If you have made intentional moves to bring on more diverse board members, you might be feeling a bit nervous about the transition. Maybe you’re worried they’ll feel like a token, even if that’s not your intention. Aris says just to be your kind selves. 

“I’ve been in that situation myself, and what I found when I got into the room with all the crusty old white dudes was they were actually really great,” said Aris. “They were fun and interesting and welcoming. They were very open to hearing a different point of view. It all just came down to people being genuinely open and respectful.”

Change the system structurally

Women in the workplace have had to adjust the way they dress, act and behave to suit the male-dominated world. They’re often looked down upon for talking about their kids, there is rarely childcare available at offices and there is generally less flexibility in scheduling. For women to want to join more board rooms, board rooms need to become more accommodating not just to women, but to parents.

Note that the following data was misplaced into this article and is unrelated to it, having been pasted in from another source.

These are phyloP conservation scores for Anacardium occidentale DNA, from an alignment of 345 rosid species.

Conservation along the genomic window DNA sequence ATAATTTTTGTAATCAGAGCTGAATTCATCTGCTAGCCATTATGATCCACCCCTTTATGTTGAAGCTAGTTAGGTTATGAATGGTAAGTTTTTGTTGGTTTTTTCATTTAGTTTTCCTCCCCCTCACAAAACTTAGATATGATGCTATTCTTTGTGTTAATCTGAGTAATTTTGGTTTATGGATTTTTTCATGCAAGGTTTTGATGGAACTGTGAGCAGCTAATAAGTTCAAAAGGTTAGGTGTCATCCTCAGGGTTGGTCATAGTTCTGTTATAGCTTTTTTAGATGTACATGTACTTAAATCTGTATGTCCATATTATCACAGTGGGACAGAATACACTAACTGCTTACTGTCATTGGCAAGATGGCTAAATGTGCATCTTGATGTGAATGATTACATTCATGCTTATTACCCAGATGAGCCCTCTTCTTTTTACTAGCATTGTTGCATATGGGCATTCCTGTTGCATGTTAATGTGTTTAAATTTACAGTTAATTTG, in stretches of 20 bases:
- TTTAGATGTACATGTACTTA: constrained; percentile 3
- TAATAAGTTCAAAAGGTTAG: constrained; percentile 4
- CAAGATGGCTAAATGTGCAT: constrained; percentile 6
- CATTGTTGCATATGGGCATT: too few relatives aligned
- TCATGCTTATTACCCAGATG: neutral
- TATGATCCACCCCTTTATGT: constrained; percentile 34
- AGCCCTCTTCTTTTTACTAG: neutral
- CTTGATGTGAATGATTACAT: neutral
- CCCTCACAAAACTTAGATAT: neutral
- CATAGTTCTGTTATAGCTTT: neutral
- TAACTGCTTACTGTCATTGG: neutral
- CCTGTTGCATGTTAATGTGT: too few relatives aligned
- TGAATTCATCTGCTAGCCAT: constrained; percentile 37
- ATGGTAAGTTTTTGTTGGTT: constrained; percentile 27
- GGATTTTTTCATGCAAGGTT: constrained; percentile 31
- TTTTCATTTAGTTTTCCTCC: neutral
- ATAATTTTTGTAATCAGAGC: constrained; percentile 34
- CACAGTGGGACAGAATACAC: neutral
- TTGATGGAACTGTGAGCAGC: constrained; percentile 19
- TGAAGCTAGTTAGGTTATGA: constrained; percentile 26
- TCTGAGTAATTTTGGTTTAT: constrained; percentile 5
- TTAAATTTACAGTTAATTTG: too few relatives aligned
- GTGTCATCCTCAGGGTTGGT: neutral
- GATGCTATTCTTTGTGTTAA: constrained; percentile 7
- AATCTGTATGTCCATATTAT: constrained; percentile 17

Part of the structural issues in boards that just recycle the same types of people is the fact that there are simply less opportunities given to women. Boards can help fix this by allocating funds towards programs that train women and other people of diverse backgrounds so that the board has access to a greater talent pool.  

“I do think it’s systemic,” said Aris. “It’s ingrained in every part of our culture. I think men have just been doing whatever the hell they want for so long they’ve kind of forgotten that there’s a whole other half of the population out there who have got an opinion. It’s just not okay that there isn’t a level playing field for everyone, and we as females who don’t want to repeat this for our kids have got to stop it.”